RULE. 274. Prepare the given number for extraction by pointing off from the place of units according to the required root. Find the first figure of the root by trial, subtract its power from the first period, and to the remainder bring down the first figure in the next period, and call these the dividend. Involve the root already found to the next inferior power to that which is given, and multiply it by the number denoting the given power for a divisor. Find how many times the divisor may be had in the dividend, and the quotient will be another figure of the root. Involve the whole root to the given power; subtract it from the given number as before, bring down the first figure of the next period to the remainder for a new dividend, to which find a new divisor, and so on till the whole is finished.
- QUESTIONS FOR PRACTICE. 1. What is the cube root of 2. What is the fourth root 48228544?
Ans. 376. 33–27
| 3. What is the sixth root 82X3–27) 212 dividend of 191102976? Avg. 24.
4. What is the seventh root 363=46656
of 3404825447 ? Ans. 23. 363 X3=3708 ) 15725 2d div'd. 5. What is the fifth root of
1 307682821106715625 ? 3643=48228544
Between two numbers to find two, mean proportionals. RULE.—Divide the greater by the less, and extract the cube root of the quotient; multiply the legger number by this roots and the product will be the lesser mean; multiply this mean by the same root, and the product will be the greater mean.
EXAMPLE.—What are the two mean proportionals between 8 and 162?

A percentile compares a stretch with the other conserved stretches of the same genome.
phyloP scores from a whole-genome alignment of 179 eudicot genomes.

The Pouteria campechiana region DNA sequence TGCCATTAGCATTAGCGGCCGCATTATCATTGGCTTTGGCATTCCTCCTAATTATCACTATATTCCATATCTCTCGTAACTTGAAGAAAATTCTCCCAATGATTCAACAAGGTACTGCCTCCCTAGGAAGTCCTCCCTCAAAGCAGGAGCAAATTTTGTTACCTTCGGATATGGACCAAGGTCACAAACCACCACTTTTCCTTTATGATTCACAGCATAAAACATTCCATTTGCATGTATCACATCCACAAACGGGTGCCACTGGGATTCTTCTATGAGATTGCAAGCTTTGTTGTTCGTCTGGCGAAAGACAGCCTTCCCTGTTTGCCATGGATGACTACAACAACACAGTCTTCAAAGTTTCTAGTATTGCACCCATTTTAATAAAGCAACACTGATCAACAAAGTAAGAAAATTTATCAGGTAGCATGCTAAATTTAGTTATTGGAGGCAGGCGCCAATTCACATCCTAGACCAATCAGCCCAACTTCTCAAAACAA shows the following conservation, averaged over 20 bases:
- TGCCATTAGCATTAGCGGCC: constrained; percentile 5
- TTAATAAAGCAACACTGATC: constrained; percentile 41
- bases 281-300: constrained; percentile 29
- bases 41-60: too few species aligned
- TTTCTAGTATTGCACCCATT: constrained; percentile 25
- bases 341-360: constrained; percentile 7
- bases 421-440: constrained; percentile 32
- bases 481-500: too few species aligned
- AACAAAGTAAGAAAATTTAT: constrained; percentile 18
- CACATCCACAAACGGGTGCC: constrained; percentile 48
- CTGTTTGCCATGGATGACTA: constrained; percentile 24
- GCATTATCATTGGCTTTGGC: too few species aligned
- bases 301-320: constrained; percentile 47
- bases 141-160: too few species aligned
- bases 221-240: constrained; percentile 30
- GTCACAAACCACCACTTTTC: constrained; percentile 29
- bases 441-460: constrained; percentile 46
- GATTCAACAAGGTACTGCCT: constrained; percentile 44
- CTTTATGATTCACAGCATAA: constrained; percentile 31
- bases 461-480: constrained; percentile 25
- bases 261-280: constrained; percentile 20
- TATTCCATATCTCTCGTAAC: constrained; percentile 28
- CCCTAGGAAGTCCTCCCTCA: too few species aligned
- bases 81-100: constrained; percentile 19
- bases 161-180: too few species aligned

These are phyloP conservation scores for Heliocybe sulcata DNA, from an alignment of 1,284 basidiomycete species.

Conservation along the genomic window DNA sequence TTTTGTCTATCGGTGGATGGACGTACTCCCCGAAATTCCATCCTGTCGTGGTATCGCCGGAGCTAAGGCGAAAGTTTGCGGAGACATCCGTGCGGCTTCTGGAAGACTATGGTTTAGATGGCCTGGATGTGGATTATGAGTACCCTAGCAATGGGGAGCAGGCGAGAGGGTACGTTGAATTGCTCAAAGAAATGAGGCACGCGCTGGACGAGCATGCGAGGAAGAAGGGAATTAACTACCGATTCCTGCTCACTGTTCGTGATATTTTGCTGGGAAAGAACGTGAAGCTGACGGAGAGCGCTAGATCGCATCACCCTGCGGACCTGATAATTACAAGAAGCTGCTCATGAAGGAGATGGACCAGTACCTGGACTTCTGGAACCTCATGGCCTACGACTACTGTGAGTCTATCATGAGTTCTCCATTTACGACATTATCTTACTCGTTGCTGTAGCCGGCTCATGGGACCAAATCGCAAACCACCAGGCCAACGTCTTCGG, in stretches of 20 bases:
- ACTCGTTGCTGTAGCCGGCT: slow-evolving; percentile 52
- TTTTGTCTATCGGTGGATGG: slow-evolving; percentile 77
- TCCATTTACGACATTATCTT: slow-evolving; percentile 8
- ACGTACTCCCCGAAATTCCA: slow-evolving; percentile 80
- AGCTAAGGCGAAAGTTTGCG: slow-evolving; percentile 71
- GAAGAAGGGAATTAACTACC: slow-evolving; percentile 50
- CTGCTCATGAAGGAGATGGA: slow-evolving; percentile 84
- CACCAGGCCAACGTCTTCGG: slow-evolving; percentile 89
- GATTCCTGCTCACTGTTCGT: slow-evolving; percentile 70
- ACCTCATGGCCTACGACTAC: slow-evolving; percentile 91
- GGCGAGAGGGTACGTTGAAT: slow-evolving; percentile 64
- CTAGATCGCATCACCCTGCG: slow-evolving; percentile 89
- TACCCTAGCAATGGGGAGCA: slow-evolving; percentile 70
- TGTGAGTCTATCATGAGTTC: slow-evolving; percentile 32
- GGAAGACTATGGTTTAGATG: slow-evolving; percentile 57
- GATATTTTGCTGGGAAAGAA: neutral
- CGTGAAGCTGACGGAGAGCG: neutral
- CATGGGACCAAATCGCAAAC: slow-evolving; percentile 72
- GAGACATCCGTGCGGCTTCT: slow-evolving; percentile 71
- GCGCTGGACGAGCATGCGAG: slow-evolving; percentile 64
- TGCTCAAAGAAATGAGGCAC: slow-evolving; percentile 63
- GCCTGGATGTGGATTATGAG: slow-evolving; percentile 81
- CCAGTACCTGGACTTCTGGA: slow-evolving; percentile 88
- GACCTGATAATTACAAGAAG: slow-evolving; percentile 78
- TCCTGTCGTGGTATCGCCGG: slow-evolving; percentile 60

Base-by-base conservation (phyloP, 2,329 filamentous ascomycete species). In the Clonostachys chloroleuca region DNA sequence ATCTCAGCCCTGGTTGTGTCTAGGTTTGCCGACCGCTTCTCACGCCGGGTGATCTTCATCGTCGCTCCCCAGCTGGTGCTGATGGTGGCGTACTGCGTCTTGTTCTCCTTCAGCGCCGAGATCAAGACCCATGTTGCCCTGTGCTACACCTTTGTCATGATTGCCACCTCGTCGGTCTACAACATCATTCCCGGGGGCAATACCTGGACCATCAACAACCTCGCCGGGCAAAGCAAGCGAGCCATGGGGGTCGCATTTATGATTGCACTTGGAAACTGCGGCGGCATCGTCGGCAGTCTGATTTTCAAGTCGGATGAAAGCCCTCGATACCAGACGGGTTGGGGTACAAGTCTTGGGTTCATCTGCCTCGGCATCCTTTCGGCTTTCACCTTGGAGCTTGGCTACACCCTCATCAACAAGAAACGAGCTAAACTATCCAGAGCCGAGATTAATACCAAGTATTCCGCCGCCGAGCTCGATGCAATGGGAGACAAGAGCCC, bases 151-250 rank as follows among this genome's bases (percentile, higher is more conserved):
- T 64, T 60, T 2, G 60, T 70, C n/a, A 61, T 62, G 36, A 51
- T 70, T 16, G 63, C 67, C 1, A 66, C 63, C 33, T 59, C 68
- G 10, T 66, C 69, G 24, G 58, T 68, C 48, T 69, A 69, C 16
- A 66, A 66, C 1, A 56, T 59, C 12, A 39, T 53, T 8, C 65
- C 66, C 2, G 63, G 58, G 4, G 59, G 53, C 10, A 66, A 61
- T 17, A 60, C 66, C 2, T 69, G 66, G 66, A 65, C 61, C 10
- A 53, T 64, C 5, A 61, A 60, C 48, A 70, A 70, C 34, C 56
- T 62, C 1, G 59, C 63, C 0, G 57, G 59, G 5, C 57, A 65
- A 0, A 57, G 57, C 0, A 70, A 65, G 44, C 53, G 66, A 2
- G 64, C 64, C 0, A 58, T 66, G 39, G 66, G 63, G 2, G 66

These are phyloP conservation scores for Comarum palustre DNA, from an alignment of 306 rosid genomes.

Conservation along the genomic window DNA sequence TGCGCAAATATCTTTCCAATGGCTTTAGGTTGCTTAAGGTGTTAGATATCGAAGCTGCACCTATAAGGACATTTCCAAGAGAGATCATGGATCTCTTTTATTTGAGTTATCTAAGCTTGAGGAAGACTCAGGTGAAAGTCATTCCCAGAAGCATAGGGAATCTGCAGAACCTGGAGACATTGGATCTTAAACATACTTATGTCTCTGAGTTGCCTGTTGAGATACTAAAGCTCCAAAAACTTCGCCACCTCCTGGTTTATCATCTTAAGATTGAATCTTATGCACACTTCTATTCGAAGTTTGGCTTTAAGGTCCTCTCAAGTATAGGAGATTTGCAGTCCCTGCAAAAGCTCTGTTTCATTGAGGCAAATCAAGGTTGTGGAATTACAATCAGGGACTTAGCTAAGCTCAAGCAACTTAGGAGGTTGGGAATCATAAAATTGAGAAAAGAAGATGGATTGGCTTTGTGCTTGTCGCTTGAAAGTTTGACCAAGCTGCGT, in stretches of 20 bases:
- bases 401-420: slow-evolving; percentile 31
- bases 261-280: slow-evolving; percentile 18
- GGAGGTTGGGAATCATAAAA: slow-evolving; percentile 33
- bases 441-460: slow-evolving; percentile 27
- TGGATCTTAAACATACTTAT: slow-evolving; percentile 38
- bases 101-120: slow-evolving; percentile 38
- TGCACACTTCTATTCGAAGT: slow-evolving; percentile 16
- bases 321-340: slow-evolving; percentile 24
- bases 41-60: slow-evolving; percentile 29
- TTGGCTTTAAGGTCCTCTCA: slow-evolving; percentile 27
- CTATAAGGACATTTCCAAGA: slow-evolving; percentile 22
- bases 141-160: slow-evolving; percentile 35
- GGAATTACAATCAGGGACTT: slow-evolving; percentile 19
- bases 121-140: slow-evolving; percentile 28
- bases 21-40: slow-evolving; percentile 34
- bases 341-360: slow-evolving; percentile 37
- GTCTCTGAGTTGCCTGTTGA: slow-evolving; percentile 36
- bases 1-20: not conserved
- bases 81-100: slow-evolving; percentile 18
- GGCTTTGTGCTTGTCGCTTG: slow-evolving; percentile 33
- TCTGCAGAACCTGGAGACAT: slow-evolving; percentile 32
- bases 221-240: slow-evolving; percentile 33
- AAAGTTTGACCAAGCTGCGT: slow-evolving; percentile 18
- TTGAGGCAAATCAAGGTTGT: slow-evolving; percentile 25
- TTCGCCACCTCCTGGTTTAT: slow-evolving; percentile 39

1625627 and 27–3; then 6Xat18, the tesser. And 18X3-54, the greater.
Proof, 6 : 18 ; : 54 : 162
1. If the length of a line, or any | 10. What does extracting the Dumber he multiplied by itself, what square root mean? What is the wilt the product be (253)? What rule? Of what is the square of a is this operation called ?' What is number consisting of tens and units the length of the line, or the given made up (266)? Why do you subnumber, called ?
tract the 'square of the highest fig, 2. What is a cube (61)? What | ure in the root from the left hand is meant by cubing a number (251) ? | period? Why double the root for Why is it called cubing? By whai la divisor? In dividing, why omit other name is the operation calledt ? | the right hand figure of the dividend ? What is the given number called? Why place the quotient figure in the
3. What is meant by the biquad-vivisor? What is the method of rate, or 4th power of a number ? | proof? What is the forın of a biquadrate ? 11. When there is a remainder,
4. What is a sursolidl ? What its ! how may decimals be obtained in form? What is the squared cube ? the root? How tind the root of a What its form? Whai are the suc- | Vulgar Fraction? What proporcessive forms of the higher powers tion have circles to one another ? (253) ?
| When two sides of a right angled 5. What is the raising of powers | triangle are given, how would you called ? How would you denote the find the other side ? What is the power of a number ? What is the proposition on which this depends, small figure which denotes the power 1 (68)? What is meant by a mean called 3* How would you raise a I proportional hetween two numbers ? number to a given power ?